Projects for an Operating Systems Class
This repository holds a number of projects that can be used in an operating systems class aimed at upper-level undergraduates and (in some cases) beginning graduate students. They are based on years of teaching such a course at the University of Wisconsin-Madison.
Also (increasingly) available are some tests to see if your code works; eventually every project will have a set of tests available. The testing framework that is currently available is found here. A specific testing script, found in each project directory, can be used to run the tests against your code.
For example, in the initial utilities project, the relatively simple
program that you create can be tested by running the
This could be accomplished by the following commands:
prompt> git clone https://github.com/remzi-arpacidusseau/ostep-projects prompt> cd ostep-projects/initial-utilities/wcat prompt> emacs -nw wcat.c prompt> gcc -o wcat wcat.c -Wall prompt> ./test-wcat.sh test 1: passed test 2: passed test 3: passed test 4: passed test 5: passed test 6: passed test 7: passed prompt>
Of course, this sequence assumes (a) you use
emacs (you should!), (b) your
code is written in one shot (impressive!), and (c) that it works perfectly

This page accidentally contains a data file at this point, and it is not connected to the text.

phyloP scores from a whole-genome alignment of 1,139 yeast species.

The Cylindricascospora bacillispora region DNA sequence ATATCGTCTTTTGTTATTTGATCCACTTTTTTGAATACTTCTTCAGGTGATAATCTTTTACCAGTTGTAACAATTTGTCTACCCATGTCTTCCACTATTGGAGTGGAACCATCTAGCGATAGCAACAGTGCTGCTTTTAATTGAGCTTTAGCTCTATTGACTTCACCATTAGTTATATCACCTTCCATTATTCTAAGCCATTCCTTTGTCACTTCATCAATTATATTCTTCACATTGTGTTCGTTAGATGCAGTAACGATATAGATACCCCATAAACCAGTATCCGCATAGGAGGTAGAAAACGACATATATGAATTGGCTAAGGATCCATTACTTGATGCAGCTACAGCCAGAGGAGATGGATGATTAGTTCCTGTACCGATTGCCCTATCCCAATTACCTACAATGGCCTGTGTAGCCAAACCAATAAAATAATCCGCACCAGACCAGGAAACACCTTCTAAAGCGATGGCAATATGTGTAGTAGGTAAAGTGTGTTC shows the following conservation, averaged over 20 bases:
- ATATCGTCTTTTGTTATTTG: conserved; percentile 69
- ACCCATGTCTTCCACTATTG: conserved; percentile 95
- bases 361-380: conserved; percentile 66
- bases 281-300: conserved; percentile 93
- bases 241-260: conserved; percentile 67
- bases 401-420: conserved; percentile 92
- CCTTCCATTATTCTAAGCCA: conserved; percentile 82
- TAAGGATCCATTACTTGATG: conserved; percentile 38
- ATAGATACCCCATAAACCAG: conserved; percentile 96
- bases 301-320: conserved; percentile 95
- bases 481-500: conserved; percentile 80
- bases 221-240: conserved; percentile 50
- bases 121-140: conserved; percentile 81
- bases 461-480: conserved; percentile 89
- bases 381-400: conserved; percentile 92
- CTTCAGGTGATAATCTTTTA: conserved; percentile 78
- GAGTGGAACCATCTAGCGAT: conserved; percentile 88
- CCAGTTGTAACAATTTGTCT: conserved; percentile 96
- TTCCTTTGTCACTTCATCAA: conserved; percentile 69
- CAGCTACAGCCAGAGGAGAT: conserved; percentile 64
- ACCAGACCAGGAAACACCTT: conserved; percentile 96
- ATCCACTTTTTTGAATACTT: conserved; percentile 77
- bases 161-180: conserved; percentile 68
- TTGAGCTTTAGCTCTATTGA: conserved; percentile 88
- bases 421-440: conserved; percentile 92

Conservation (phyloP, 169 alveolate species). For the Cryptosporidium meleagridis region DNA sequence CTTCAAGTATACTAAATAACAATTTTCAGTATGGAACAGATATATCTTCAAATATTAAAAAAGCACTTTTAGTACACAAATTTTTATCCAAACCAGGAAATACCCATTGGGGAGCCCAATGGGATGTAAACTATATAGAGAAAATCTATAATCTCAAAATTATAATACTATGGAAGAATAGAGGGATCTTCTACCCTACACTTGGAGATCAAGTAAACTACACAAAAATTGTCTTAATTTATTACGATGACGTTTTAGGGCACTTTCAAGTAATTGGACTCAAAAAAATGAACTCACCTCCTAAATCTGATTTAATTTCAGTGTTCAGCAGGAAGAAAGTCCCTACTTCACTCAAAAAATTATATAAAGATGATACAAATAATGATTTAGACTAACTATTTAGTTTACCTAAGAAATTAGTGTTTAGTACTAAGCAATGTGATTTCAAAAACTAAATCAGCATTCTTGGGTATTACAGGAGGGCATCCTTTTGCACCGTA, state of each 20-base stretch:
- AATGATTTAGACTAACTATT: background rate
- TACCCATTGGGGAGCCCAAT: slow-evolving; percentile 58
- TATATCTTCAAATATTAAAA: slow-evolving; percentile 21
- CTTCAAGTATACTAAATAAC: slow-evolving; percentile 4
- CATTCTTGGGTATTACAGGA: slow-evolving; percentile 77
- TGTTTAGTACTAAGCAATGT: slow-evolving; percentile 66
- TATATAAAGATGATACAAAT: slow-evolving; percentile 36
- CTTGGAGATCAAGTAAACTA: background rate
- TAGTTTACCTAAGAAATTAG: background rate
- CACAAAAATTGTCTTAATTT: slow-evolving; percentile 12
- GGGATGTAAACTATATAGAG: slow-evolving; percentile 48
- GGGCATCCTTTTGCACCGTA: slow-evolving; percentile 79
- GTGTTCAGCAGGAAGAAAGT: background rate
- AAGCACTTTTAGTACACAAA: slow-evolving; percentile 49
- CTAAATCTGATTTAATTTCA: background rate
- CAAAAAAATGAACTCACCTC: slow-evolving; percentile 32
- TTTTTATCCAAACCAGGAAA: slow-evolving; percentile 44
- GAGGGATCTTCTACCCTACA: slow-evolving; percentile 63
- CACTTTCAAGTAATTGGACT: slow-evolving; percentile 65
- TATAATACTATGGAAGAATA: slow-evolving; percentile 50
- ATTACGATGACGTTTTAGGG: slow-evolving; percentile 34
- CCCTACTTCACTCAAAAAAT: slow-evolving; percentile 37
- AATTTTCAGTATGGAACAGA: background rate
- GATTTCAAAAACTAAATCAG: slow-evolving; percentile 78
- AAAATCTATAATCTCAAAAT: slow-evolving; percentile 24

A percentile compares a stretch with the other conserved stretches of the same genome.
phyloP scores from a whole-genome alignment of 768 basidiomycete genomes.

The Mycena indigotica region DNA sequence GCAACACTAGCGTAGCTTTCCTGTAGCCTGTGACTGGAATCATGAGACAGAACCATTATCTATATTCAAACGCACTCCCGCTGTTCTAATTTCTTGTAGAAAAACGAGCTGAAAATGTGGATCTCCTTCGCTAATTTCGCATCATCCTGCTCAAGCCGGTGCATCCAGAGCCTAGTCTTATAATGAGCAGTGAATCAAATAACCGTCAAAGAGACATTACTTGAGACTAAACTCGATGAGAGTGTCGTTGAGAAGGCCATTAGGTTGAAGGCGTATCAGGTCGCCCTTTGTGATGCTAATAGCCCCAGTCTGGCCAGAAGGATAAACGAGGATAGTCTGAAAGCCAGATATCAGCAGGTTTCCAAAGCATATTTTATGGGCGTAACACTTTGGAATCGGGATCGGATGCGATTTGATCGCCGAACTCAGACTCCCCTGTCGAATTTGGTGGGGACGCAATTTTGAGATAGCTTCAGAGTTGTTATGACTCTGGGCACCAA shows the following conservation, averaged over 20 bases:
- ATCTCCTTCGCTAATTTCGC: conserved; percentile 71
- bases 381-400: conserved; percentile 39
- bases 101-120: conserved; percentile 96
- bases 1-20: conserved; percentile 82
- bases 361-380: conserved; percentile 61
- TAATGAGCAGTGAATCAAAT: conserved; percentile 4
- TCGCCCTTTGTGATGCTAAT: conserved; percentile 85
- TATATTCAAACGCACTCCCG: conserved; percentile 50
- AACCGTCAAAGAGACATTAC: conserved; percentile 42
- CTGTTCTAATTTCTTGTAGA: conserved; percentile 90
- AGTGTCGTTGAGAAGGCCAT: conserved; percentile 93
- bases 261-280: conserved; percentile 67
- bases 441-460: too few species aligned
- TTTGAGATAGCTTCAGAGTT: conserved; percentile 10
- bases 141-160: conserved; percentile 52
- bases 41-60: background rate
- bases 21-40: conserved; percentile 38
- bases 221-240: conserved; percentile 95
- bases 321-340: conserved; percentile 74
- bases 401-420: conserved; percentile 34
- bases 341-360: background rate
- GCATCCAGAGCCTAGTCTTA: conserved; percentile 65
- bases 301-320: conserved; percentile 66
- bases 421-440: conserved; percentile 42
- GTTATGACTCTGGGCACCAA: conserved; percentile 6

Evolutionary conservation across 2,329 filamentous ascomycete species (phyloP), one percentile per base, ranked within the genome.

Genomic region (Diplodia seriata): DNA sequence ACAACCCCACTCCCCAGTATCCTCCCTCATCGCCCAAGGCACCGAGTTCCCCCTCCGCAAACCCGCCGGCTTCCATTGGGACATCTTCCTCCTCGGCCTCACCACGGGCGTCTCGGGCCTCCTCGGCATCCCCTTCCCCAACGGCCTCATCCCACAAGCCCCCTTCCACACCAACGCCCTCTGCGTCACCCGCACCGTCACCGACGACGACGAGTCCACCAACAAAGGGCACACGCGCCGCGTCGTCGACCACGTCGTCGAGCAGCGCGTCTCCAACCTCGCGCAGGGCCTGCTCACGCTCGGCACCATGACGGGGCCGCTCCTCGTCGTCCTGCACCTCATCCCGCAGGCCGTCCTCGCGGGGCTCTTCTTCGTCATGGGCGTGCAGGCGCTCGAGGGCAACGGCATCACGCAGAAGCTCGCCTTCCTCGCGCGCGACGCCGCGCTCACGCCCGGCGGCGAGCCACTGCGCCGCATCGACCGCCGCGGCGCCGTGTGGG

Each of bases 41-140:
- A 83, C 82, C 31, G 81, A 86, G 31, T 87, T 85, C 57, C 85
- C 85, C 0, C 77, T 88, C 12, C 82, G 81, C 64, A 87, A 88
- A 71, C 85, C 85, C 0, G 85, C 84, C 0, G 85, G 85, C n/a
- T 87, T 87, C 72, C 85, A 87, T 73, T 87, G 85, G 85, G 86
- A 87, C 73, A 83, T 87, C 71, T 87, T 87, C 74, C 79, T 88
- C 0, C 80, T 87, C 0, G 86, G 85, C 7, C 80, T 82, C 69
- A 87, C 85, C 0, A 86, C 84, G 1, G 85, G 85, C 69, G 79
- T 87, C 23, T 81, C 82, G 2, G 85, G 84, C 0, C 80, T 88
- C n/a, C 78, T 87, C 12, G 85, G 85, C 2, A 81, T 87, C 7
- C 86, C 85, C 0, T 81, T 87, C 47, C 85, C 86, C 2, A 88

(well done!). Even for simple assignments, it is likely that the
compile/run/debug cycle might take a few iterations.
These projects are meant to get you warmed up with programming in the C/UNIX environment. None are meant to be particularly hard, but should be enough so that you can get more comfortable programming.
Realize the best thing you can do to learn to program in any environment is to program a lot. These small projects are only the beginning of that journey; you'll have to do more on your own to truly become proficient.
- Unix Utilities (cat, grep, zip/unzip)
- Sort (text-based)
- Sort (binary)
- Reverse (very simple reverse program)
Processes and Scheduling
- Memory Allocator
Kernel Hacking Projects (xv6)
These projects all are to be done inside the xv6 kernel based on an early version of Unix and developed at MIT. Unlike the C/Linux projects, these give you direct experience inside a real, working operating system (albeit a simple one).
Read the install notes to see how to download the latest xv6 and install the tools you'll need.